The Wrestler does NOT have my vote for Best Picture.

Long live Independence of Thought!

Friday, January 23, 2009


There are some movies which make me gasp. These include films like Pulp Fiction, Snatch, Saving Private Ryan, Gods and Generals, The Dark Knight, The Shawshank Redemption, and...well, the list goes on. I gasp with amazement, not with horror or disgust or whatever else. It's the feeling of, "Wow, I just watched an excellent film." One such is Road To Perdition, with Tom Hanks. The film's got it all: suspense, drama, general awesomeness...I highly recommend it.

Long live Impulse Blogging!

Burn Notice And Other Distractions

Winterim is over and done. I'm rather sad about the fact: I really enjoyed the intensely academic atmosphere, the spending hours at a time studying the Bard, the small class size...Good times, good times. As a matter of fact, winterim is technically NOT over and done for me, because I still must needs write my take-home final. Speaking of which, I want to take this opportunity to give a shout-out to Dr. Tom Wilmeth, even though he'll probably never see this. Here's the thing: he could have made us take the final in-class, like everyone else did, so far as I know. But what did he do, in fact? He gave us a take-home final, and he gave us until 6 pm on Saturday to submit it, via email. If that is not cool, I don't know what is.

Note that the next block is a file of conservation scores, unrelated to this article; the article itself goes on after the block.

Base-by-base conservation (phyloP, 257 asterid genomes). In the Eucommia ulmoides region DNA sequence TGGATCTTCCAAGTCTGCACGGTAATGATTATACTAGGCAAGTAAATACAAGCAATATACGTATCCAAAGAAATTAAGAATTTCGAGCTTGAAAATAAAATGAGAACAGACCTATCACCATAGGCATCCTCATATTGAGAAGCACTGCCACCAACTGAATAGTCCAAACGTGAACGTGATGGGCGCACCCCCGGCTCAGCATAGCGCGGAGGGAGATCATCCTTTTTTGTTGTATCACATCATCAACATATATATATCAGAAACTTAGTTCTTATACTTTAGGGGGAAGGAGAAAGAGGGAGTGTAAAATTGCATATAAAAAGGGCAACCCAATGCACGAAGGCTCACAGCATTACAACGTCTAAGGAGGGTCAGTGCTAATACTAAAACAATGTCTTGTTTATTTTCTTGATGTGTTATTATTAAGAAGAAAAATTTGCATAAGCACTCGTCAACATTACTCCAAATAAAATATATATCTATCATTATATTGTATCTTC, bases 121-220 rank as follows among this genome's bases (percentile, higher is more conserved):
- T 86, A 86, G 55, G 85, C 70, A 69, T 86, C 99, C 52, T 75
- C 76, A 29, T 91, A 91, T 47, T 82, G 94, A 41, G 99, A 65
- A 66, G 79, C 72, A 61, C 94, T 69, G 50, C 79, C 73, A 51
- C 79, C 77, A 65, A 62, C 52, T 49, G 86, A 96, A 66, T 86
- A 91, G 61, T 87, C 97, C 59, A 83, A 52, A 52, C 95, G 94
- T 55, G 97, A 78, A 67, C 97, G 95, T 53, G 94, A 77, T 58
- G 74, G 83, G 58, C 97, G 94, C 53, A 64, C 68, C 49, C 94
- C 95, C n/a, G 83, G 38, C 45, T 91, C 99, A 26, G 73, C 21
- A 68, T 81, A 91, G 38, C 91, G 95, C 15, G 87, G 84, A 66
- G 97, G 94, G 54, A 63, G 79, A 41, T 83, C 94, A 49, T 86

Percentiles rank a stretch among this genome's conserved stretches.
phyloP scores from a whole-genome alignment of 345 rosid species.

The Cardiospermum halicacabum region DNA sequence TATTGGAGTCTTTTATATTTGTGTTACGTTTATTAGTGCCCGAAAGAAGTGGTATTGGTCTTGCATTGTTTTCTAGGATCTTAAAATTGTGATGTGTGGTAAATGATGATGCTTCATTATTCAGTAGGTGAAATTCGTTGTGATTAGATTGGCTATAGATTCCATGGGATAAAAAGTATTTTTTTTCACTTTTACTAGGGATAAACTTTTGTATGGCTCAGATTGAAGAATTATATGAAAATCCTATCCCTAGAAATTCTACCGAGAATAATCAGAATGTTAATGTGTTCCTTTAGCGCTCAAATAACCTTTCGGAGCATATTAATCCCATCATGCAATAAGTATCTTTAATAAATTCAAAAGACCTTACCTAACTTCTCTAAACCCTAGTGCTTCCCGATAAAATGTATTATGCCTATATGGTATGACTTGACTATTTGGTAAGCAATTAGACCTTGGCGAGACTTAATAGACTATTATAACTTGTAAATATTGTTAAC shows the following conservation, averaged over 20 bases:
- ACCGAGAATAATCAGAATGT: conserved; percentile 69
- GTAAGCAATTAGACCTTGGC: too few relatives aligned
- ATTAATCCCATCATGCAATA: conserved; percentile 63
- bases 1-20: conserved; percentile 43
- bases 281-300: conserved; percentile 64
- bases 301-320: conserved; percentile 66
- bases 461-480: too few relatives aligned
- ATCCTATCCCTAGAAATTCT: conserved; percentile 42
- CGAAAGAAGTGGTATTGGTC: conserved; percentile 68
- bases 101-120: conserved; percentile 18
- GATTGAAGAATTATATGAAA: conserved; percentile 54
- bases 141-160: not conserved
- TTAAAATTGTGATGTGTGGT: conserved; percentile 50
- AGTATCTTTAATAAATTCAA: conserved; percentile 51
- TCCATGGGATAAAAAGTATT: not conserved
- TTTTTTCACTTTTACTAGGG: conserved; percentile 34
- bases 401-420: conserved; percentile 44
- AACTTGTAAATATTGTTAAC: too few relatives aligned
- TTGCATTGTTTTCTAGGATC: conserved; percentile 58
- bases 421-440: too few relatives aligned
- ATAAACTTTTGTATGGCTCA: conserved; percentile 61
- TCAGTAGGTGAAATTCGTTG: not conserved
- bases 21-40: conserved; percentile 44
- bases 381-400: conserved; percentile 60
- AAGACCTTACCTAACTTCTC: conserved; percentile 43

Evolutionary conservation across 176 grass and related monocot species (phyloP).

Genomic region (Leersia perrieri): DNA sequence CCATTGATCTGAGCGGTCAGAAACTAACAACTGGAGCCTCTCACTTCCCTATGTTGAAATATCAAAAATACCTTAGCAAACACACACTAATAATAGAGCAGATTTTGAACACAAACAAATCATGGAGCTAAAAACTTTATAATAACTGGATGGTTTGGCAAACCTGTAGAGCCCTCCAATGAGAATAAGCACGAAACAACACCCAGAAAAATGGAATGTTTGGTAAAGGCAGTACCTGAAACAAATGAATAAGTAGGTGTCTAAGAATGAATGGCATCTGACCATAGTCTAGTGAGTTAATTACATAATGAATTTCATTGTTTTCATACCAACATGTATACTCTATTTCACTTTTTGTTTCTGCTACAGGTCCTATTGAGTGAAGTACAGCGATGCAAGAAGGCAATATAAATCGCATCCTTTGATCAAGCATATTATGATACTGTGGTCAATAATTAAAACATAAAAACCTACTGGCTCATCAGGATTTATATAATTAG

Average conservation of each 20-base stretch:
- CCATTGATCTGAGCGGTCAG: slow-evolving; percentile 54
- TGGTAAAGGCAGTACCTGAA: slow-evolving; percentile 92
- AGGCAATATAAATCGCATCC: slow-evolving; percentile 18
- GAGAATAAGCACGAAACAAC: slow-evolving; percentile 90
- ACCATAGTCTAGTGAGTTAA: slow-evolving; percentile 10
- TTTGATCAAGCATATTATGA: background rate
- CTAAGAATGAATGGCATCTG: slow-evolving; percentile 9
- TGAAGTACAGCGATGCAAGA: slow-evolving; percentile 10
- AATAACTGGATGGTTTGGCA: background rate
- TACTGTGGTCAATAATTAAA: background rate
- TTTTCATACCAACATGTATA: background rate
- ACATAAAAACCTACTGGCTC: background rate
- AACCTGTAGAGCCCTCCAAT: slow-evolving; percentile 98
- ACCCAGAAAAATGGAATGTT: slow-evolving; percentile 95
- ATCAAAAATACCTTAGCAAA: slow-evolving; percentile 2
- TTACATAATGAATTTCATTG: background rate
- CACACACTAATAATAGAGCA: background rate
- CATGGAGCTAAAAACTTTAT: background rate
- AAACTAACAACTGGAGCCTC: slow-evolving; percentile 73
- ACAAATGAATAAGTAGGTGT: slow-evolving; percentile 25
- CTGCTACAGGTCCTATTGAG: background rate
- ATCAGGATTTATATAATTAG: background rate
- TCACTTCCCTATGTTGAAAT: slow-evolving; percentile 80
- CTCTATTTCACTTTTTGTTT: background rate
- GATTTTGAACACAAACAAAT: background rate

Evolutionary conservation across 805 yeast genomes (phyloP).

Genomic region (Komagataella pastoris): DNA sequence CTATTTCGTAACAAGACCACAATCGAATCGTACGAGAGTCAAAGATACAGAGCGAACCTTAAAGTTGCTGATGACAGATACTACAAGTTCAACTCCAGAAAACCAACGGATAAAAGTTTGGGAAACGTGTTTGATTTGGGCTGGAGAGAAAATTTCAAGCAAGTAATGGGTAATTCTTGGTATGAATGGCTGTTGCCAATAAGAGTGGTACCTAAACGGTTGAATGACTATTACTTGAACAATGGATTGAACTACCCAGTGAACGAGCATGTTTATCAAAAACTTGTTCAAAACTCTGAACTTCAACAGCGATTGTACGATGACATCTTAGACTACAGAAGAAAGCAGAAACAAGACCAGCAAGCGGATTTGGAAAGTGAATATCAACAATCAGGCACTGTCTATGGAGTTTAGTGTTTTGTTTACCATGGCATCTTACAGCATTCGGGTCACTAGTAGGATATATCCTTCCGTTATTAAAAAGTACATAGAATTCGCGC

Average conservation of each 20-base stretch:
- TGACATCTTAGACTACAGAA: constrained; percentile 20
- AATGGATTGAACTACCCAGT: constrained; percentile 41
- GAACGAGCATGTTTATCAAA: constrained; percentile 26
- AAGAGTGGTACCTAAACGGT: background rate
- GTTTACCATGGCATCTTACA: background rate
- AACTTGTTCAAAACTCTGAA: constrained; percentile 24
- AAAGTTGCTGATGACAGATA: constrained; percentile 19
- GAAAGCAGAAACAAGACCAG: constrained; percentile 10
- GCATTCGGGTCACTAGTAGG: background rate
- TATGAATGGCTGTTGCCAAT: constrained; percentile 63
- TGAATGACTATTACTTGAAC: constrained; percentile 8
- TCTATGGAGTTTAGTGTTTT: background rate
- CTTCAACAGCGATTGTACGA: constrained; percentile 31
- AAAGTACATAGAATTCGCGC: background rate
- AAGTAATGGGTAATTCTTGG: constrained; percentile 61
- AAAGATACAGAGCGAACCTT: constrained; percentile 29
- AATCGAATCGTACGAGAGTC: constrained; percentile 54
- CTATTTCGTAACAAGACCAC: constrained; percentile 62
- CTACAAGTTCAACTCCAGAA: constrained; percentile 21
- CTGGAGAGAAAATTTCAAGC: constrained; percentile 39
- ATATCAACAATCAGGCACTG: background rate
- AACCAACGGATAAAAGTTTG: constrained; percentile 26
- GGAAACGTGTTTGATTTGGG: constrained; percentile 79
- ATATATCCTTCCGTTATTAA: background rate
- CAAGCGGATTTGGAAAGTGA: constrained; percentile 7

Oh, and by the way, I'll probably be finishing and sending that off around 5:52 pm Saturday.

Burn Notice! Hurrah! I actually got to watch the premiere last night, shortly after complaining bitterly about not being able to watch the premiere due to rehearsals. However, our Interesting director let us out half an hour early, which made all of us very happy. It made me happier, though, because I got to watch said premiere.

Ah, I remember the last distraction: I bought my textbooks at the bookstore yesterday. They cost way too much, par usual, but I was expecting that. I was more horrified when I went to Half.com and discovered that I could have gotten two of my books for about 30% of what I paid for them in the bookstore. I tell ya, extortion.

That is it for now. I must away (paper to write, etc.)

Long live laptop computers!

Thursday, January 22, 2009

Ok, Sorry. There's More.

Stolen from my good buddy Hannah J, an accomplished bloggeress in her own right, is this link. Now: I know this is a very biased article, but everyone has some kind of bias. And you know, it's just touching to see someone standing up for poor Dubya. The man has been maligned. I only hope history is as good to him as it has been to William "Is" Clinton.

Long live Loyalty!

Laziness Is A Bad Thing